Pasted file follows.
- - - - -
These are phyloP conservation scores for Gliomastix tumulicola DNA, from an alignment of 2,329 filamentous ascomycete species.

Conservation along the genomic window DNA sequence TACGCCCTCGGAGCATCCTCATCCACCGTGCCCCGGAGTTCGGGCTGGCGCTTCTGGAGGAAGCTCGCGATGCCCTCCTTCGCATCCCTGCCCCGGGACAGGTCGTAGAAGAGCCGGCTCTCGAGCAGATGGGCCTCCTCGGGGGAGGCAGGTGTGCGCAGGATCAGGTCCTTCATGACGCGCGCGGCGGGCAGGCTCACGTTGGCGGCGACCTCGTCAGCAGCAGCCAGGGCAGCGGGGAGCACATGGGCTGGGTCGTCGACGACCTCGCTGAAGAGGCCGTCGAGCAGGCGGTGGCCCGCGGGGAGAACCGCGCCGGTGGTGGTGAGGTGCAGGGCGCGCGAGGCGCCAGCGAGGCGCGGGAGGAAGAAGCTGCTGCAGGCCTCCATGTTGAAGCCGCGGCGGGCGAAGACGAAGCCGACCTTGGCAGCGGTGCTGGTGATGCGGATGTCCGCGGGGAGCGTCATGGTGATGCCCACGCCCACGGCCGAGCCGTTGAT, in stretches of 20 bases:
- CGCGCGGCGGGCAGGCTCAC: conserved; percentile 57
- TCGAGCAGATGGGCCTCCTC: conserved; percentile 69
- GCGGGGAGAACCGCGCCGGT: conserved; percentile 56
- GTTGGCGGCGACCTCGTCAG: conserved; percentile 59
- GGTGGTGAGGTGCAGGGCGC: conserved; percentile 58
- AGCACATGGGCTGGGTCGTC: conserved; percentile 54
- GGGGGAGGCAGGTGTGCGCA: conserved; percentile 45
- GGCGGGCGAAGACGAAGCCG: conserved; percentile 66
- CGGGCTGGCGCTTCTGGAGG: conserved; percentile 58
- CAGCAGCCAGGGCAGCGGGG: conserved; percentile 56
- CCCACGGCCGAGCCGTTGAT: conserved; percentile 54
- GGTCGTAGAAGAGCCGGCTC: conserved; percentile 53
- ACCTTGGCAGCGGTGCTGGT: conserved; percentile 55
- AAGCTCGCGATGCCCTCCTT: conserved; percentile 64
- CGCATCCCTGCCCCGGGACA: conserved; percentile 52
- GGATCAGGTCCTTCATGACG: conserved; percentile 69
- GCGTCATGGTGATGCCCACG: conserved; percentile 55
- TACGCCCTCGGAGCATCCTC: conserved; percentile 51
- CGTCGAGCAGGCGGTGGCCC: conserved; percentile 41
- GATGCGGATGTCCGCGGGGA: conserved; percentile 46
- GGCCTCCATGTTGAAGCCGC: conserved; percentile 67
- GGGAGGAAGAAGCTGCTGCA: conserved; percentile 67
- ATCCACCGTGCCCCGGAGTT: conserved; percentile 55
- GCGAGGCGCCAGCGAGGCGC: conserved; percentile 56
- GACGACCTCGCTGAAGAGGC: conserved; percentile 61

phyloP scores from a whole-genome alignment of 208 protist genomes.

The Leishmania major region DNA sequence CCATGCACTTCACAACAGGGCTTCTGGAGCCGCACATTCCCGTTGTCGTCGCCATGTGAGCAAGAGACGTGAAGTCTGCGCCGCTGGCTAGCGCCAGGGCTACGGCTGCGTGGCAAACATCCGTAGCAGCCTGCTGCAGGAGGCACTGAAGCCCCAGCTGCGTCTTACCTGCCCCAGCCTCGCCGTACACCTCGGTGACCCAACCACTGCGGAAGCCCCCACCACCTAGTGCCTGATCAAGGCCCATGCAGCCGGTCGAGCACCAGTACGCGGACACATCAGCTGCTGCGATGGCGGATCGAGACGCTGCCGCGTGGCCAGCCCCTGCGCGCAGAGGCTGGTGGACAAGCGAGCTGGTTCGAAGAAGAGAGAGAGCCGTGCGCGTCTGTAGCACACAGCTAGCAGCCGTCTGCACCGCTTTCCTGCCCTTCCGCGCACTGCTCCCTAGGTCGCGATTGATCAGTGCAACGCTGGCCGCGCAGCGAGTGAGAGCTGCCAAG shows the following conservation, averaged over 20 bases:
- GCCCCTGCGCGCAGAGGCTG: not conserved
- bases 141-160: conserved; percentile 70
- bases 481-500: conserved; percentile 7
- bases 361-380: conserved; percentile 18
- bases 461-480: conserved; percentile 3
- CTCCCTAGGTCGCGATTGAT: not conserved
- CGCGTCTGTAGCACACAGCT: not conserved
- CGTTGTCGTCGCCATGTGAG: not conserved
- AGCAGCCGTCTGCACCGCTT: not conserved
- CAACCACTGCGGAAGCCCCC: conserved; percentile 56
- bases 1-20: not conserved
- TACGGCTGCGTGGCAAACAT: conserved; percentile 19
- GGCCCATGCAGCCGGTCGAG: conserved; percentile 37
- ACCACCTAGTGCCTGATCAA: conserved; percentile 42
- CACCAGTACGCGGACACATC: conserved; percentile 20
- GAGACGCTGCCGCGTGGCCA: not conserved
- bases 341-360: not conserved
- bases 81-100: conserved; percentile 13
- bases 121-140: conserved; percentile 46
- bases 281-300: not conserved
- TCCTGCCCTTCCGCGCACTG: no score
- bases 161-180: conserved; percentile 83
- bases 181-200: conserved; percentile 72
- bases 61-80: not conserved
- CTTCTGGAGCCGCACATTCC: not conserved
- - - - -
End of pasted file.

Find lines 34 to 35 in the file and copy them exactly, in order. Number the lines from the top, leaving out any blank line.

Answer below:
- bases 461-480: conserved; percentile 3
- CTCCCTAGGTCGCGATTGAT: not conserved